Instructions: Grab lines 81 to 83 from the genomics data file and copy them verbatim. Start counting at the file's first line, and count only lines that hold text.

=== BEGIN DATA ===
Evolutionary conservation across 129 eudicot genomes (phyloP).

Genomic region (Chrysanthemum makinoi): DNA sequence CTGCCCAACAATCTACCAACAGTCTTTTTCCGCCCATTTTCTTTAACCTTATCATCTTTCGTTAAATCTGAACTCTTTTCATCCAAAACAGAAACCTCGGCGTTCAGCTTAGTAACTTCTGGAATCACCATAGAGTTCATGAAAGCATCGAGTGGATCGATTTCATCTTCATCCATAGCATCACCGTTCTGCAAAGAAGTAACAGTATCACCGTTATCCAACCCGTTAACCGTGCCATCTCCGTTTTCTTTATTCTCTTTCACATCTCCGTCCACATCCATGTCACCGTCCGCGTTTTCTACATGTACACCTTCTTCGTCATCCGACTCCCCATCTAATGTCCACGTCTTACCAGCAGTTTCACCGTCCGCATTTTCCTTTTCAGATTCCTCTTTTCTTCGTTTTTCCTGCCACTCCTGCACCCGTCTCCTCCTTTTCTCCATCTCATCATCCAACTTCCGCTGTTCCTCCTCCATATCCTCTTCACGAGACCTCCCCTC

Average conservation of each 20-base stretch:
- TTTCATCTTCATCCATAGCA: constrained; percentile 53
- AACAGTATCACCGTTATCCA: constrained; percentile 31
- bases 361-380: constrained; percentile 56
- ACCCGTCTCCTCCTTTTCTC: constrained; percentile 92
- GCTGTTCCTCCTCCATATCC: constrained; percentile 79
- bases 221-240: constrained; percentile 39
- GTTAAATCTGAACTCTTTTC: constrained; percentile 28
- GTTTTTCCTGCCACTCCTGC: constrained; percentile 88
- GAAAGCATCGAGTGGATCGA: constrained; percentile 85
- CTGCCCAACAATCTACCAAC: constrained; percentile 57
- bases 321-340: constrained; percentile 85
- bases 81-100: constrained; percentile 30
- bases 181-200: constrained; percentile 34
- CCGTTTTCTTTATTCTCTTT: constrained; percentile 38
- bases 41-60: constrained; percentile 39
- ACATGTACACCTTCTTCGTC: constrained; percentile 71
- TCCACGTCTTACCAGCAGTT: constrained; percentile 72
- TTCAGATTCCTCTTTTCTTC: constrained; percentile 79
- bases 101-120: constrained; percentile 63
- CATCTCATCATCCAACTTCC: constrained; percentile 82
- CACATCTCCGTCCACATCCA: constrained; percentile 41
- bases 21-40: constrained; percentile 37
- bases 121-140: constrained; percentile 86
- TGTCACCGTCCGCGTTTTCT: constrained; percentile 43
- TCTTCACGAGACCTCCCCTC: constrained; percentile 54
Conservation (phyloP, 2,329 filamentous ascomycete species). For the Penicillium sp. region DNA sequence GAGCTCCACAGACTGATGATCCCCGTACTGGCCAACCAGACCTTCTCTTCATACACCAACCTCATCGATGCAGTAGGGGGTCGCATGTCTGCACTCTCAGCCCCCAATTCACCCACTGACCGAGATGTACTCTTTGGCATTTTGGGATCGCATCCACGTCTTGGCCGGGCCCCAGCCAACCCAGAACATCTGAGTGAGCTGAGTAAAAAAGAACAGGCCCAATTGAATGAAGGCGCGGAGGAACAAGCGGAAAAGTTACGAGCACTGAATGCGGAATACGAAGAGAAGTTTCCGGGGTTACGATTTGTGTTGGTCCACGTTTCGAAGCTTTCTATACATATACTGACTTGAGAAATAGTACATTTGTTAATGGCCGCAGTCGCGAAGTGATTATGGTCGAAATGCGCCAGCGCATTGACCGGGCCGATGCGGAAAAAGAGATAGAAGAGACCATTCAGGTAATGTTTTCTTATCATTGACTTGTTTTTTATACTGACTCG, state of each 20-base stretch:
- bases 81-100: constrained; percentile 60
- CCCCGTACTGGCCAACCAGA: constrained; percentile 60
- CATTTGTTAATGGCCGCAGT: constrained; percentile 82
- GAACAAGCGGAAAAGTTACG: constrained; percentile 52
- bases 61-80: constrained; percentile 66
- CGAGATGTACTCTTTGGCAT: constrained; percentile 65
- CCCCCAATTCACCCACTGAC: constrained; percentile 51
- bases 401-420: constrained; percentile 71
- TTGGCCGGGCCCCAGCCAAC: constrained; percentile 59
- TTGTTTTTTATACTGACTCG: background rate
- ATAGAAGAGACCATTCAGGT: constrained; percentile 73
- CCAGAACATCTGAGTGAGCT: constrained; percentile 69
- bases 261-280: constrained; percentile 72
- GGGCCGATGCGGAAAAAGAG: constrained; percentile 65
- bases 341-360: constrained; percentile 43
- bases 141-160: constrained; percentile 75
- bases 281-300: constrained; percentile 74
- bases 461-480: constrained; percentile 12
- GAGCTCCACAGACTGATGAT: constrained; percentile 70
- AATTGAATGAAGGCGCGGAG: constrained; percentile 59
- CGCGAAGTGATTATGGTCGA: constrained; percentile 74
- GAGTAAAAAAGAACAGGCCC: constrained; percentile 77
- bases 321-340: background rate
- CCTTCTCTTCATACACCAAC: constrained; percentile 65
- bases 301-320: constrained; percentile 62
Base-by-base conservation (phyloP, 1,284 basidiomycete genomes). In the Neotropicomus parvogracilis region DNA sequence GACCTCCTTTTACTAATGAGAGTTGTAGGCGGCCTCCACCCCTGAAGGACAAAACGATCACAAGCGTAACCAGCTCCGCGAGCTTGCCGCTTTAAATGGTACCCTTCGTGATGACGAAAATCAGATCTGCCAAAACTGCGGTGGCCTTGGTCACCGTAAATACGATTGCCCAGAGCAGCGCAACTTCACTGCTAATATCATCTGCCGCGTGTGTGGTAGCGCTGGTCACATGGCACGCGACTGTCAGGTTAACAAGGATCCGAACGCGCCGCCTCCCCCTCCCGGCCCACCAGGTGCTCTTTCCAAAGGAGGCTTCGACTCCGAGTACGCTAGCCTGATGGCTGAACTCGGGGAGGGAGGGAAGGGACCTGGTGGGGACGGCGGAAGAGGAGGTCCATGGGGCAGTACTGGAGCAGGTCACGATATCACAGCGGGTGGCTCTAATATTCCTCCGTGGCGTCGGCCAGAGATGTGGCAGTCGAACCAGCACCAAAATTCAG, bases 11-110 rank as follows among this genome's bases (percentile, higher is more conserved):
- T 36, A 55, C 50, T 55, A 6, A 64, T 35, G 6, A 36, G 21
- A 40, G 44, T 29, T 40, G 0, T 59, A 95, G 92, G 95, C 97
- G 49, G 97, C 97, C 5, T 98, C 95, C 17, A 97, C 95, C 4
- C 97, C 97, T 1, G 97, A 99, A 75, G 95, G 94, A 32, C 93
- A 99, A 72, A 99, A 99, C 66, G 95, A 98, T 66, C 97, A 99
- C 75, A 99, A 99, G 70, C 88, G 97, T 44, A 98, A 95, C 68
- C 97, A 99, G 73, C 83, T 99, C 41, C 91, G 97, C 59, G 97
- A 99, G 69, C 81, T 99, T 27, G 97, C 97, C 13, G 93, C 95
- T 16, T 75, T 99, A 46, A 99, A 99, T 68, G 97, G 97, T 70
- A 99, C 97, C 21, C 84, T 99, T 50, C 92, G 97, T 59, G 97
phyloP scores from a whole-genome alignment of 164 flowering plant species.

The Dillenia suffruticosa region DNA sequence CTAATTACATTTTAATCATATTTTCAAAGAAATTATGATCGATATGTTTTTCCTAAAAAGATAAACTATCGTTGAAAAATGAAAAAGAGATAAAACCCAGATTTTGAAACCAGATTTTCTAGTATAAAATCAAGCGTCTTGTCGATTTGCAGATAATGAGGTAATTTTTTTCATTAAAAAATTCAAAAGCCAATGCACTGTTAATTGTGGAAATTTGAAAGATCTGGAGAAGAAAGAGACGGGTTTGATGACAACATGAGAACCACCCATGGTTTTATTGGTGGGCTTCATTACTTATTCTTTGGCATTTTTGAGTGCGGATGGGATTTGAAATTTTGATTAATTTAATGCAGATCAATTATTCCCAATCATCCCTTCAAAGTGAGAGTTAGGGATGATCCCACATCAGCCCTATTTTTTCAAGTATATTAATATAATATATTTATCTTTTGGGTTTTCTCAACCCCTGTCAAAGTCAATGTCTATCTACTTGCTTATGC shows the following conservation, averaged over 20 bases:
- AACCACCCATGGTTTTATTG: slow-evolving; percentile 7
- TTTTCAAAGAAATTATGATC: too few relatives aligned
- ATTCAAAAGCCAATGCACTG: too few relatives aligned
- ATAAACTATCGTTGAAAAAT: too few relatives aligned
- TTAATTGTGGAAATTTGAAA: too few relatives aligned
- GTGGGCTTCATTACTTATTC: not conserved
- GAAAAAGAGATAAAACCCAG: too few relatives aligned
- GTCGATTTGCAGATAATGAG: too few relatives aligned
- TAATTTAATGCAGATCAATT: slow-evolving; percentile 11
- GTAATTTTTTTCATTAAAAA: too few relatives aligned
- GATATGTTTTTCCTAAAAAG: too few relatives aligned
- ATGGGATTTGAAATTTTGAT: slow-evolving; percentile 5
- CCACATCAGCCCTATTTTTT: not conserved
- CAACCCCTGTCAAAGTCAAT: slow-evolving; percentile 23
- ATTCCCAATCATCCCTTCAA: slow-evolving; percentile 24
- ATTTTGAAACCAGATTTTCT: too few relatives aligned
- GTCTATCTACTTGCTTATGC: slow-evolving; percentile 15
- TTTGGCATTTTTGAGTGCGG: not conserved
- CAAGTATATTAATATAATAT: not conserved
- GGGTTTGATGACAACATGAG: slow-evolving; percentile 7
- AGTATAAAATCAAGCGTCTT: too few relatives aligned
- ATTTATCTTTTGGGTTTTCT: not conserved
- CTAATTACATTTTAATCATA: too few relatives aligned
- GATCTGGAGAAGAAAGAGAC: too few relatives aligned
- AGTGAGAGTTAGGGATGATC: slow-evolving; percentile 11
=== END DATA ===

- CAACCCCTGTCAAAGTCAAT: slow-evolving; percentile 23
- ATTCCCAATCATCCCTTCAA: slow-evolving; percentile 24
- ATTTTGAAACCAGATTTTCT: too few relatives aligned